Every winter, there’s up to a 30% chance that the common cold you have is a coronavirus. So why is this new strain changing the world?
First, let’s get our terms down. A coronavirus is part of a group of viruses within the virus family Coronaviridae.
Coronaviruses include the strain responsible for the current global pandemic, the severe acute respiratory syndrome (SARS) virus of 2003, the Middle East respiratory syndrome (MERS, also known as camel flu) of 2012 and some of our seasonal colds.
The proper name for the virus we’re all dealing with right now is SARS-CoV-2. If this virus infects you, you may develop an illness called COVID-19, which is much more fatal than the seasonal flu.
What we know
Researchers are still playing catch up to this deadly virus, but we do know some things.
Like others in its family, SARS-CoV-2 is a zoonotic virus – meaning it can spread from animals to humans.
By sequencing the virus’ genome and comparing it with its relatives, researchers found a similar coronavirus in bats.
But we still don’t know exactly how it was passed to humans.
What we do know is this new coronavirus is very good at what it does.
Viruses can’t reproduce on their own. Instead, they work their way into our cells and use them as factories to copy themselves.
The SARS-CoV-2 virus is shaped like a spiked ball. The spikes are a protein that attaches itself to an enzyme on the outer surface of the cells in our lungs called ACE2.
These spikes have evolved to strongly attach to ACE2 enzyme. This strong attachment makes the virus more infectious.
The virus uses its spike proteins to puncture the cell wall and release a genetic code that reprograms a cell to make more copies of the virus.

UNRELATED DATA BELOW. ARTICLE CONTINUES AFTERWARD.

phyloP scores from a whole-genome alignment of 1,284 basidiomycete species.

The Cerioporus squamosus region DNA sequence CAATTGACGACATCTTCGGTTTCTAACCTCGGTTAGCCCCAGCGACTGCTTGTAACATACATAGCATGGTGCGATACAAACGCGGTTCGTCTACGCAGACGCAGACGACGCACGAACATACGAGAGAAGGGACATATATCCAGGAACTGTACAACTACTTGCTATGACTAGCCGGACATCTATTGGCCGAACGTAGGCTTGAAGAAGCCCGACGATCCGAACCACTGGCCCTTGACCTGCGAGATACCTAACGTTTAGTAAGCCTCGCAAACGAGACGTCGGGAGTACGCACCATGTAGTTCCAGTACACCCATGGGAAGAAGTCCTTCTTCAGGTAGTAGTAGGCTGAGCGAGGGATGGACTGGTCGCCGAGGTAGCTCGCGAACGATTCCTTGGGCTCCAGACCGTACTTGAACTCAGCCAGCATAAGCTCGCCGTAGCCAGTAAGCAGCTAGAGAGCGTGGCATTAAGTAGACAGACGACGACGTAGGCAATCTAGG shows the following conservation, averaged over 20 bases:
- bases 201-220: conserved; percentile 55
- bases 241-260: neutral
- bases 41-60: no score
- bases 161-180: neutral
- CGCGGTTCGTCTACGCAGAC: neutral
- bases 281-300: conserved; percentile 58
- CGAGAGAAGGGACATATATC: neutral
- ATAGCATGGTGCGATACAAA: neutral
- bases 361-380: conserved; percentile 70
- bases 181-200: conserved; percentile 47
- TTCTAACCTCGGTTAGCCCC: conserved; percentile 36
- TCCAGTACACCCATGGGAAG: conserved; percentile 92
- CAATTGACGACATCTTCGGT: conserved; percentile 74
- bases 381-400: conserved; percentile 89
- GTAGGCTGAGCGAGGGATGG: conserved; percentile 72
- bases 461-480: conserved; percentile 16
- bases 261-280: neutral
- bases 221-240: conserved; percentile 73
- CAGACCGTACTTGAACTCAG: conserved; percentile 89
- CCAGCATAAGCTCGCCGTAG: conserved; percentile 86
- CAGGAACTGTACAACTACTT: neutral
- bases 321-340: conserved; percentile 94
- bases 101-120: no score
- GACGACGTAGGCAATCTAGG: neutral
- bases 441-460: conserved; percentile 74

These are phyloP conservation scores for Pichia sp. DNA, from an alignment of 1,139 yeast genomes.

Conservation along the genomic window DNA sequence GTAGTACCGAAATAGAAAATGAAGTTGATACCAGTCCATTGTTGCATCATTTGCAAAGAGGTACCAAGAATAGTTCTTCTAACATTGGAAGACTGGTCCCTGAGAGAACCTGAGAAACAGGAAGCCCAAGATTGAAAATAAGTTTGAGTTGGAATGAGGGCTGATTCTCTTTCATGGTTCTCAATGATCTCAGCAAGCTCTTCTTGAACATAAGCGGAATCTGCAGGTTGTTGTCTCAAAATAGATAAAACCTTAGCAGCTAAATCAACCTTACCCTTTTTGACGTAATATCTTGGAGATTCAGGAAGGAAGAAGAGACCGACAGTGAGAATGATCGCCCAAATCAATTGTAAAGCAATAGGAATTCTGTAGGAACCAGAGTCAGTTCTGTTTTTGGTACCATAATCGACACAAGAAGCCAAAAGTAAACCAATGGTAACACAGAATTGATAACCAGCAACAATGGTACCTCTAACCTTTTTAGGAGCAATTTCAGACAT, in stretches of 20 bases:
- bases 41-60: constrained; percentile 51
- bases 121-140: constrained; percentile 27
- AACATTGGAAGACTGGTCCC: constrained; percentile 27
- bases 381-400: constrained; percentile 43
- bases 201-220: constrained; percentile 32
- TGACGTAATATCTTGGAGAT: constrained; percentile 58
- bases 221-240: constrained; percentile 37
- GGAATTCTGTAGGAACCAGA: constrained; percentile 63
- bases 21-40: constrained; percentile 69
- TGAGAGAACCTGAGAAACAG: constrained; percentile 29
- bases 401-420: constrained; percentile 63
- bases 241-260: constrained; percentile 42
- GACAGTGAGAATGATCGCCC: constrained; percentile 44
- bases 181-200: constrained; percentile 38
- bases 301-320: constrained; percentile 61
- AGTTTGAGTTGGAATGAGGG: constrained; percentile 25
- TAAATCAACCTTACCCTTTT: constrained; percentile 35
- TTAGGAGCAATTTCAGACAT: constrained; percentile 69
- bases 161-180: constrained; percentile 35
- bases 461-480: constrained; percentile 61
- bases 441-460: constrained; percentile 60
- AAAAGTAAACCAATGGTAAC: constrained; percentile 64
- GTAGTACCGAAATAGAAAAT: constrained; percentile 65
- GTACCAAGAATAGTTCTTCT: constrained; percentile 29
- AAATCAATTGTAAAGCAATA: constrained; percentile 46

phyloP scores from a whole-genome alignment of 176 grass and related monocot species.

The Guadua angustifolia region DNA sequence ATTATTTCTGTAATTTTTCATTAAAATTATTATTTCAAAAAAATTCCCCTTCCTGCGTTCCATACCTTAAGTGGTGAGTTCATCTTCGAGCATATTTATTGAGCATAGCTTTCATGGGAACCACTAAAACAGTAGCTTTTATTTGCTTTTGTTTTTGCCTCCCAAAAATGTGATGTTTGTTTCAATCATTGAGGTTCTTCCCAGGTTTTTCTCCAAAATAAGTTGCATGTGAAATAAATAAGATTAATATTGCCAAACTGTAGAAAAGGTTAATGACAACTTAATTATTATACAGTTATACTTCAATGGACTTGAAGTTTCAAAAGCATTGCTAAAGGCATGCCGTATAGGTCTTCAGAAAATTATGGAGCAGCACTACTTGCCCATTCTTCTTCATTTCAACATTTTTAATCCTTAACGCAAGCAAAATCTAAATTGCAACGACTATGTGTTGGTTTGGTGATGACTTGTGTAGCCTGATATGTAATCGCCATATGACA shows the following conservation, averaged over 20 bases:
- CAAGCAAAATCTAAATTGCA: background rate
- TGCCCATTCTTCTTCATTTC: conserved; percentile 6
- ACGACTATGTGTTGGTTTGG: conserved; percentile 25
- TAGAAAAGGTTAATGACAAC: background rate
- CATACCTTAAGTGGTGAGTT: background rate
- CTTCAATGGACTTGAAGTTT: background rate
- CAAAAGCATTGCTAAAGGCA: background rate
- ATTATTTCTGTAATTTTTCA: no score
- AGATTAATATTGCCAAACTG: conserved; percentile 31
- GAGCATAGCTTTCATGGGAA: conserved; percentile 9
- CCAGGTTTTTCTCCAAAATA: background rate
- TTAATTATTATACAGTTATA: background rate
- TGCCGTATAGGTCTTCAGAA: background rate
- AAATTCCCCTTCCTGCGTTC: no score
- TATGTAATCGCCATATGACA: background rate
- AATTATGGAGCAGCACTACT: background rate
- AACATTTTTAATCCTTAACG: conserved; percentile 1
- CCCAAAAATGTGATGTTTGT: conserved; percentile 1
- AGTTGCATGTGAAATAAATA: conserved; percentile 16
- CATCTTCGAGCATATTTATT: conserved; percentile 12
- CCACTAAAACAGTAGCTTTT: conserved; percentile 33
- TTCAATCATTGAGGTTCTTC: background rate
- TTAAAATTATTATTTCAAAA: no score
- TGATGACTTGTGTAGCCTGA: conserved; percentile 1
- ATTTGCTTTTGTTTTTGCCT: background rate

But that spike protein can also be used to make a vaccine.
Get your clamp on
Dr Keith Chappell is part of a partnership, between the University of Queensland and the Australian Institute of Bioengineering and Nanotechnology, that is trying to develop a vaccine for COVID-19.
“Years of experience and automated experiments allowed us to find a clamp to hold viruses,” says Keith.
“We clone a molecular clamp with the DNA sequence encoding of the spike protein.”
The clamp holds just the spike, without a virus attached, so our immune system can learn about it. That gives our bodies the chance to recognise the spike when it is on a virus – and kill it before it can spread.
The Fast and the Furin-ous
Normally, once the spike has punctured the cell wall, an enzyme that naturally occurs in our cells called furin cuts the spike from the virus particle, letting it infect the cell.
But when the team tried to use furin to cut their molecular clamp, it didn’t work. Instead, they are testing other enzymes to release the spike proteins.
“We need to change the furin cutting site for our clamp, so we had to screen changes to find another site,” says Keith.
Keith’s team developed their work assuming the next pandemic would come from influenza. But applying their work to this different family of viruses means rebuilding their molecular clamp for a heavier load.
“The biggest challenge with coronavirus spike proteins is their size. They’re two-and-a-half times larger than the spike proteins found on influenza [making them difficult to hold].”
Don’t stop washing just yet
Currently, the best thing to slow COVID-19 is still social isolation, hand washing – and listening to health experts.